Harbin has spent the last six years of his life working hard in the rigorous Scholars Academy curriculum and likes being successful in anything that he attempts. He attributes that success to his peer group.
“I tend to surround myself with people who try their hardest at all of the things that they do, so being successful is just a by-product of that,” said Harbin.
The nationwide pool of 16,000 Semifinalists, representing less than one percent of U.S. high school seniors, includes the highest-scoring entrants on the Preliminary SAT/National Merit Scholarship Qualifying Test (PSAT/NMSQT) in each state. About 1.6 million juniors in more than 22,000 high schools entered the 2017 National Merit Scholarship Program by taking the PSAT/NMSQT. The number of Semifinalists in a state is proportional to the state’s percentage of the national total of graduating seniors.
Harbin also acknowledged that he is fortunate to enjoy learning.
“I know everyone doesn’t. Sitting in class isn’t always fun, but adding to the things that you know because of what you learned in those classes is a neat process,” said Harbin.
Harbin has also learned some things about the value of hard work and that a little preparation goes a long way.
“You reach a point when success can’t just stem from your natural abilities. A hard worker goes past those abilities that they have been given,” said Harbin.
To become a Finalist, the Semifinalist and his or her high school must submit a detailed scholarship application, in which they provide information about the Semifinalist’s academic record, participation in school and community activities, demonstrated leadership abilities, employment, and honors and awards received. A Semifinalist must have an outstanding academic record throughout high school, be endorsed and recommended by a high school official, write an essay, and earn SAT scores that confirm the student’s earlier performance on the qualifying test.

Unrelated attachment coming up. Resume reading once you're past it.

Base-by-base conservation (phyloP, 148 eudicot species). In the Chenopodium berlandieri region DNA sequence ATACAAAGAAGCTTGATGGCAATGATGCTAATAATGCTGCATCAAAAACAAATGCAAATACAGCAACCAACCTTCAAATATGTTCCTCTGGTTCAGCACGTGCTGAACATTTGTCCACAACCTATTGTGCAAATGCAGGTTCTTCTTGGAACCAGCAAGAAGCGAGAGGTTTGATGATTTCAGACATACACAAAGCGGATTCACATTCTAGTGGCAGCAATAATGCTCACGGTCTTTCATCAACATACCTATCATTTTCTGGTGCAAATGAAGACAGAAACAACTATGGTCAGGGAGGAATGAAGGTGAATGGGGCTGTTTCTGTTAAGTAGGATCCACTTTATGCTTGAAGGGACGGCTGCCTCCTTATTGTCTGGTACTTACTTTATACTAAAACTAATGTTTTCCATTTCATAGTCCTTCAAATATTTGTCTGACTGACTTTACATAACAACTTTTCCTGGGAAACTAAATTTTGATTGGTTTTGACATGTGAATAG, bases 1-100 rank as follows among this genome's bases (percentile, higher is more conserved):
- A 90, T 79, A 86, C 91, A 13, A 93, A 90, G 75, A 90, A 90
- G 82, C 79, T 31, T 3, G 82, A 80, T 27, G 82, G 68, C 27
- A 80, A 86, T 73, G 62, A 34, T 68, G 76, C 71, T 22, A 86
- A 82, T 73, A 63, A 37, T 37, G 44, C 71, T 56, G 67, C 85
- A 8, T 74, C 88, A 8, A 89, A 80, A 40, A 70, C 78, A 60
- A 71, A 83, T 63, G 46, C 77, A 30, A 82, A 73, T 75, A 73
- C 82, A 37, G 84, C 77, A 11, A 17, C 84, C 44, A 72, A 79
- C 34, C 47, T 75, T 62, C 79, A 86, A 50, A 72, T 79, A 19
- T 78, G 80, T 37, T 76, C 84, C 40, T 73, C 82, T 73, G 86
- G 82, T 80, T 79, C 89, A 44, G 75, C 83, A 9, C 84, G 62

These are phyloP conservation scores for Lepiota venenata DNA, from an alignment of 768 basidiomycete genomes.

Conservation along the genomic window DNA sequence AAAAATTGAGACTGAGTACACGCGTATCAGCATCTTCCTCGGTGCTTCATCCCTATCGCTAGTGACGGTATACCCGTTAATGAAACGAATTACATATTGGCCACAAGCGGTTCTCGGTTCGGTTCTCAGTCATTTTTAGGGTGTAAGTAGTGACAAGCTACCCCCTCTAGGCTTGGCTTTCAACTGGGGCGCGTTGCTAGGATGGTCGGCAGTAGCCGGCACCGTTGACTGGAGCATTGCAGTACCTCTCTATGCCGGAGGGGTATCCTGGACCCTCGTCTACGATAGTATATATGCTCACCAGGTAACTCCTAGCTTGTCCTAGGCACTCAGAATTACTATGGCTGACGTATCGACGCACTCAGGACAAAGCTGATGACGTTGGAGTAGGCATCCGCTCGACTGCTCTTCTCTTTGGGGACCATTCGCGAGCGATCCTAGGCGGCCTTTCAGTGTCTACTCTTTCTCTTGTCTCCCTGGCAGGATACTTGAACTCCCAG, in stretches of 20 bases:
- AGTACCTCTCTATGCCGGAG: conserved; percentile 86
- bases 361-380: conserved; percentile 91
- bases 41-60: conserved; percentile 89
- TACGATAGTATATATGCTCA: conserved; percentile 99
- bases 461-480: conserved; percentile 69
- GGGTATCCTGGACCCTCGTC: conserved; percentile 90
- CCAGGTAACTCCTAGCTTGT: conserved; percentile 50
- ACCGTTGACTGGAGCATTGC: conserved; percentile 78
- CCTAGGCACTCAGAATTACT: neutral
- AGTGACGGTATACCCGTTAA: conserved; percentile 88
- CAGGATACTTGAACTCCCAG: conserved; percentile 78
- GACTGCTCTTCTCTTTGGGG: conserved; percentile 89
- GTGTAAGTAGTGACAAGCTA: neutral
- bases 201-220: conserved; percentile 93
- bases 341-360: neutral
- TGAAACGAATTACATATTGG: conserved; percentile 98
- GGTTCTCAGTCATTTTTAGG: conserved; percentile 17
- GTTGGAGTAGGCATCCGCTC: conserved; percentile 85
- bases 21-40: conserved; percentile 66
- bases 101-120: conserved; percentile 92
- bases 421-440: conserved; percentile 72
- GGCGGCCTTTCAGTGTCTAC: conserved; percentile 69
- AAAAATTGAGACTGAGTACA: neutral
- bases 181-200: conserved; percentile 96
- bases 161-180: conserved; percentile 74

With the majority of Harbin’s high school resume-building experiences behind him, he offered advice to younger students just entering the formative years of middle and high school.
“Pick a few things that matter and focus on those. Even though you’re supposed to try lots of things when you are in middle and high school, you might end up with not much to show for it,” added Harbin.
From the approximately 16,000 Semifinalists, about 15,000 are expected to advance to the Finalist level, and in February they will be notified of this designation. National Merit Scholarship winners of 2017 will be announced in nationwide news releases beginning in April and concluding in July. The scholarship recipients will join more than 323,000 other distinguished young people who have earned the Merit Scholar title.